Observe her closely.
Before deciding whether to enroll your child, take notes on her behavior and development. "The most important thing you can do as a parent is to get to know your kid better," says Anatoly Belilovsky, M.D., medical director of the Belilovsky Pediatric Center, in New York City. This advice may sound obvious, but the fact is it's difficult to assess your child's abilities objectively. Maybe you couldn't wait to start school as a kid, so naturally you expect your child to inherit a similar sense of enthusiasm. Conversely, you may have cried every day for the first few weeks of kindergarten and worry that she'll revisit that traumatic experience. Perhaps you're concerned about the hefty expense of another year of preschool or simply hate the idea of holding her back.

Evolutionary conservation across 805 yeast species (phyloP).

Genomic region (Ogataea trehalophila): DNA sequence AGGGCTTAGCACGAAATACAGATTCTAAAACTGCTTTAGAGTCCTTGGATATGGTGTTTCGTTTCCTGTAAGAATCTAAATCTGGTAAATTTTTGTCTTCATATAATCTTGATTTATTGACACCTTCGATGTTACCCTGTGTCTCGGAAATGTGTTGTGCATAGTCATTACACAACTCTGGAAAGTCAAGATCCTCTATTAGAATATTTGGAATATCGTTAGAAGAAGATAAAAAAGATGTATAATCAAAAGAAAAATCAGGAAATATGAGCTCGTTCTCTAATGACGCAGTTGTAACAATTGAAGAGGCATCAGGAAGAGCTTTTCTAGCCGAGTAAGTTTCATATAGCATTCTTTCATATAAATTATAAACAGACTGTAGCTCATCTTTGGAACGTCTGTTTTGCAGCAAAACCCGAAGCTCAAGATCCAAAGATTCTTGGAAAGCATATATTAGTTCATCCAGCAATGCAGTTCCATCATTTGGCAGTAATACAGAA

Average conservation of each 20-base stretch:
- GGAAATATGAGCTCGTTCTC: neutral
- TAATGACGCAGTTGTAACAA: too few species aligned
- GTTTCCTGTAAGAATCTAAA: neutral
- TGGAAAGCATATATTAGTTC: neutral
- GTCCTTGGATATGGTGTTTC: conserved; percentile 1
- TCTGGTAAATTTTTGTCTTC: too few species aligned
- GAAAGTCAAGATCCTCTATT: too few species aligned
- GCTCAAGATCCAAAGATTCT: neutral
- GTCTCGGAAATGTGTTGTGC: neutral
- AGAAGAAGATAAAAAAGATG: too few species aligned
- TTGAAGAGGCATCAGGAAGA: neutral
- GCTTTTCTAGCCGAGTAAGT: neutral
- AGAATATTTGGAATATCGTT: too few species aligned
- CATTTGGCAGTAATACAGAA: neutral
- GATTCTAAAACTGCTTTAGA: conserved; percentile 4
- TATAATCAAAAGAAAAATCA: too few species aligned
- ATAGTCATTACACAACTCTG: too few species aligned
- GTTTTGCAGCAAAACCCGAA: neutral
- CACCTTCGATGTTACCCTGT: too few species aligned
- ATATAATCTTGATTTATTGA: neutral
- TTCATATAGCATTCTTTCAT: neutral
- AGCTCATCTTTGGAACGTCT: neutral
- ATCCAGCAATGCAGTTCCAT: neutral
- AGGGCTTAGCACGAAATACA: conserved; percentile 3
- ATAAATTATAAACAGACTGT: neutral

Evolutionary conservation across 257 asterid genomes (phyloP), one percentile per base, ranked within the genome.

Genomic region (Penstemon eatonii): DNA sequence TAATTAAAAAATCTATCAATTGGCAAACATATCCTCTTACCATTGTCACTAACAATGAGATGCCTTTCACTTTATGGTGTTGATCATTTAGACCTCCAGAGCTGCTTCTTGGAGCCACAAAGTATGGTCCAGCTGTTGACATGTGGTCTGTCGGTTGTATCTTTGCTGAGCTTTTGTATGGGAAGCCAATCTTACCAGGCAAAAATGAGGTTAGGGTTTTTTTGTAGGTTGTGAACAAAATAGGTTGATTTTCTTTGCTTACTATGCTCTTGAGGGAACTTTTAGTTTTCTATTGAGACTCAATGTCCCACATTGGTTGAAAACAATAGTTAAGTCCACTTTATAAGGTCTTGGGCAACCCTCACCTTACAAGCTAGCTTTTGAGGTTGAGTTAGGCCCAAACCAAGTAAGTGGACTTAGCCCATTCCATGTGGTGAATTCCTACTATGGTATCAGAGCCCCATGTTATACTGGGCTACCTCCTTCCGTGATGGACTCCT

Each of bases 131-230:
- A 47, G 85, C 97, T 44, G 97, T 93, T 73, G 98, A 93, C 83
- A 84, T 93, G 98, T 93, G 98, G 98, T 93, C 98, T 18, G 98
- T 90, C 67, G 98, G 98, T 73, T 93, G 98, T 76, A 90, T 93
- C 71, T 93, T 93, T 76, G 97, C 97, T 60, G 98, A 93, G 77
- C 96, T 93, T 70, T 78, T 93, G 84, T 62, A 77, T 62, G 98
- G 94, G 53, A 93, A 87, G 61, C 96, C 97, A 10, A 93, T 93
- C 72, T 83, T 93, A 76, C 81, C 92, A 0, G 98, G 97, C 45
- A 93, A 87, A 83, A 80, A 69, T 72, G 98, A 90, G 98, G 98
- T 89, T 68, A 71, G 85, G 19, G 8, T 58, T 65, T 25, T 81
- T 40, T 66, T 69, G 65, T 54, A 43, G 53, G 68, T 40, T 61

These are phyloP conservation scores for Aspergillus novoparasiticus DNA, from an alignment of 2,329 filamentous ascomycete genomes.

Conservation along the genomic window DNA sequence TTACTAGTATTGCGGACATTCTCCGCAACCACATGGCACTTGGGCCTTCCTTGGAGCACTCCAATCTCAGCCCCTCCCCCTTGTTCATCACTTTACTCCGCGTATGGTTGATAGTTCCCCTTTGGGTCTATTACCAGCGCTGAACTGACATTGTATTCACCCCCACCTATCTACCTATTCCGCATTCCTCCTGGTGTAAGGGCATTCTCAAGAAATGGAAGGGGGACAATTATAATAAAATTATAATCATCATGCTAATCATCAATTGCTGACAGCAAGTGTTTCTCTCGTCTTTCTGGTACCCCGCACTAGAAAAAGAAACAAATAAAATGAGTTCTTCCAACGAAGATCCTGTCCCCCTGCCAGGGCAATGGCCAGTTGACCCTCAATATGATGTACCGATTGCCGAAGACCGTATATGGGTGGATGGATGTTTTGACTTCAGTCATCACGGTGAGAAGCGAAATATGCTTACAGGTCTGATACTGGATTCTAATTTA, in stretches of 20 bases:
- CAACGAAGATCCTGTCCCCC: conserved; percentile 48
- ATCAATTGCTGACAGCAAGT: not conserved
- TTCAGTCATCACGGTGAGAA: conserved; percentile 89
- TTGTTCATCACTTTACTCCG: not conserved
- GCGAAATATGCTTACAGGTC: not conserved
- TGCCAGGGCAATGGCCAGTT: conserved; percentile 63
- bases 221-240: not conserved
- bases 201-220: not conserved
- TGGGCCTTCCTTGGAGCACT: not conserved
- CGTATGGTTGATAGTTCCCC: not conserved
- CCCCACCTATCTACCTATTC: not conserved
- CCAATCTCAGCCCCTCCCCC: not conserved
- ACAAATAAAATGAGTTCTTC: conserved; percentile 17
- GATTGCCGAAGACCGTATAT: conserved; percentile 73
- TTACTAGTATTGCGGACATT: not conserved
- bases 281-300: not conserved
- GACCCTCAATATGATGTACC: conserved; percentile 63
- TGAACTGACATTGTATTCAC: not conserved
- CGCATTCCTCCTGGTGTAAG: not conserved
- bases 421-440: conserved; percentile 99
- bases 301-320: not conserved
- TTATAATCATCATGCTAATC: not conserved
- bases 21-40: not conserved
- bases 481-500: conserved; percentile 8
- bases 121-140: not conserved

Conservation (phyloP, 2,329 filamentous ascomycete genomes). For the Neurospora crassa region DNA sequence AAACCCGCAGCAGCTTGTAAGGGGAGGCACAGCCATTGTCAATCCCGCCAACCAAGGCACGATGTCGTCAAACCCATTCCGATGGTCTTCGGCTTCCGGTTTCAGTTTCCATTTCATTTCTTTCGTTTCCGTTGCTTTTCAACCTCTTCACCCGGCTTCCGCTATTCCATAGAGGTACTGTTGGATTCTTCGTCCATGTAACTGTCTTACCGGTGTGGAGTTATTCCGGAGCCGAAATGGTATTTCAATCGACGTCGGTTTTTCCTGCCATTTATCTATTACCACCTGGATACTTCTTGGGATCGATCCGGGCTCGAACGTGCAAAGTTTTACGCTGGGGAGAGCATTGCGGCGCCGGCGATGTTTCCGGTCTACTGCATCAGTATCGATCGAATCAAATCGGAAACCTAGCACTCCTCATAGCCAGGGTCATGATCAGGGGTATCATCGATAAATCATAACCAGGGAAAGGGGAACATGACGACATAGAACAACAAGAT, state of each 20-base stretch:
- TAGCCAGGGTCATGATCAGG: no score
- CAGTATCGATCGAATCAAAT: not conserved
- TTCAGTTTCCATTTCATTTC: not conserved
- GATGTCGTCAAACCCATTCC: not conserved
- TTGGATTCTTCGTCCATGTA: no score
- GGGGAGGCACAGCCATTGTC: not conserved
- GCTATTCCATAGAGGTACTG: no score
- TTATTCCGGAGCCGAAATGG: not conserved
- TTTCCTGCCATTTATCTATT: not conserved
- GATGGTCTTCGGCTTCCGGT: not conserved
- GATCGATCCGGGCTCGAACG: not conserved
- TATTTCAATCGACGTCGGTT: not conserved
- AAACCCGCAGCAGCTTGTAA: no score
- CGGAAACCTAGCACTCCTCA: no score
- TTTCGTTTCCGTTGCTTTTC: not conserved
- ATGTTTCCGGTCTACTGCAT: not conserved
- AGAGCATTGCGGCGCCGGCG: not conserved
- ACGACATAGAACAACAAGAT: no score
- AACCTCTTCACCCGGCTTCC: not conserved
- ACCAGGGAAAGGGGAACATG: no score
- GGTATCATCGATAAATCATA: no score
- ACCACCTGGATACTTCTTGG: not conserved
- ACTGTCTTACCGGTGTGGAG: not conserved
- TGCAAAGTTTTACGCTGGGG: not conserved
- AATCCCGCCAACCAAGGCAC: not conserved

Whatever the case, your job is to focus exclusively on your child's classroom skills. This doesn't merely mean whether she knows her ABCs but also whether she knows how to get along with her classmates. Ask her preschool teacher whether she plays cooperatively and works out her differences on her own. "Your child's social interaction with peers and adults is key to her kindergarten success," says Claire Haas, vice president of education for Kiddie Academy, a national education-based child-care provider. Also watch how your child interacts with her peers at birthday parties, on playdates, and in classes. If she's the only girl at ballet who sits on the sidelines while everybody else dances, or if it's virtually impossible to pry her off your leg at a group gathering, she might have a challenging adjustment period when she starts school.